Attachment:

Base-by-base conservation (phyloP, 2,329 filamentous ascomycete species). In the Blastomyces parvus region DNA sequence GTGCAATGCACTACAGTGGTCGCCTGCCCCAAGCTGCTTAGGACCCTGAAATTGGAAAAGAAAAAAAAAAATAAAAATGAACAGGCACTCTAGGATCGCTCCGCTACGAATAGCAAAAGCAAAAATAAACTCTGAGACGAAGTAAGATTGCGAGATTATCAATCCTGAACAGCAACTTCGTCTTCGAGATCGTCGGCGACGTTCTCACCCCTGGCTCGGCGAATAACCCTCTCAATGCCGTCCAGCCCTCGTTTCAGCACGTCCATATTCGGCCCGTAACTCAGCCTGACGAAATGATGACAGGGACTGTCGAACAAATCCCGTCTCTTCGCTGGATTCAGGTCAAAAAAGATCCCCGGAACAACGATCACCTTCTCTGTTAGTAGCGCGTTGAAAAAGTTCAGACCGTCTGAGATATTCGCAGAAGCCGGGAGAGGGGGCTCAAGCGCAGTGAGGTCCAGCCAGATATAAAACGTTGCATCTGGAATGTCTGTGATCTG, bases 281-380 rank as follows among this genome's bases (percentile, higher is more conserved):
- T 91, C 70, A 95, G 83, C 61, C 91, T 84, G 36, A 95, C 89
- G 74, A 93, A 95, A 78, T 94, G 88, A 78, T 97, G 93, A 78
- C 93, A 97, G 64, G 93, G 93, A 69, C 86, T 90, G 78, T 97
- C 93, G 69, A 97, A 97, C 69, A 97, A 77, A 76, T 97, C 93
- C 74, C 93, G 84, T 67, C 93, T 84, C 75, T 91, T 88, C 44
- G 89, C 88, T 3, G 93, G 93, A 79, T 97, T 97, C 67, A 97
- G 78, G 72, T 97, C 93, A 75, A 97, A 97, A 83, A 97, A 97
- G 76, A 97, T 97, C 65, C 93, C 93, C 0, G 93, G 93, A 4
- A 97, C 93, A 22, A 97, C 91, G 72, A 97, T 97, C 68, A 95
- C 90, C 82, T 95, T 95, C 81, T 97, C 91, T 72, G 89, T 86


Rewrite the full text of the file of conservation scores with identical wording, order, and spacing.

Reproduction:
Base-by-base conservation (phyloP, 2,329 filamentous ascomycete species). In the Blastomyces parvus region DNA sequence GTGCAATGCACTACAGTGGTCGCCTGCCCCAAGCTGCTTAGGACCCTGAAATTGGAAAAGAAAAAAAAAAATAAAAATGAACAGGCACTCTAGGATCGCTCCGCTACGAATAGCAAAAGCAAAAATAAACTCTGAGACGAAGTAAGATTGCGAGATTATCAATCCTGAACAGCAACTTCGTCTTCGAGATCGTCGGCGACGTTCTCACCCCTGGCTCGGCGAATAACCCTCTCAATGCCGTCCAGCCCTCGTTTCAGCACGTCCATATTCGGCCCGTAACTCAGCCTGACGAAATGATGACAGGGACTGTCGAACAAATCCCGTCTCTTCGCTGGATTCAGGTCAAAAAAGATCCCCGGAACAACGATCACCTTCTCTGTTAGTAGCGCGTTGAAAAAGTTCAGACCGTCTGAGATATTCGCAGAAGCCGGGAGAGGGGGCTCAAGCGCAGTGAGGTCCAGCCAGATATAAAACGTTGCATCTGGAATGTCTGTGATCTG, bases 281-380 rank as follows among this genome's bases (percentile, higher is more conserved):
- T 91, C 70, A 95, G 83, C 61, C 91, T 84, G 36, A 95, C 89
- G 74, A 93, A 95, A 78, T 94, G 88, A 78, T 97, G 93, A 78
- C 93, A 97, G 64, G 93, G 93, A 69, C 86, T 90, G 78, T 97
- C 93, G 69, A 97, A 97, C 69, A 97, A 77, A 76, T 97, C 93
- C 74, C 93, G 84, T 67, C 93, T 84, C 75, T 91, T 88, C 44
- G 89, C 88, T 3, G 93, G 93, A 79, T 97, T 97, C 67, A 97
- G 78, G 72, T 97, C 93, A 75, A 97, A 97, A 83, A 97, A 97
- G 76, A 97, T 97, C 65, C 93, C 93, C 0, G 93, G 93, A 4
- A 97, C 93, A 22, A 97, C 91, G 72, A 97, T 97, C 68, A 95
- C 90, C 82, T 95, T 95, C 81, T 97, C 91, T 72, G 89, T 86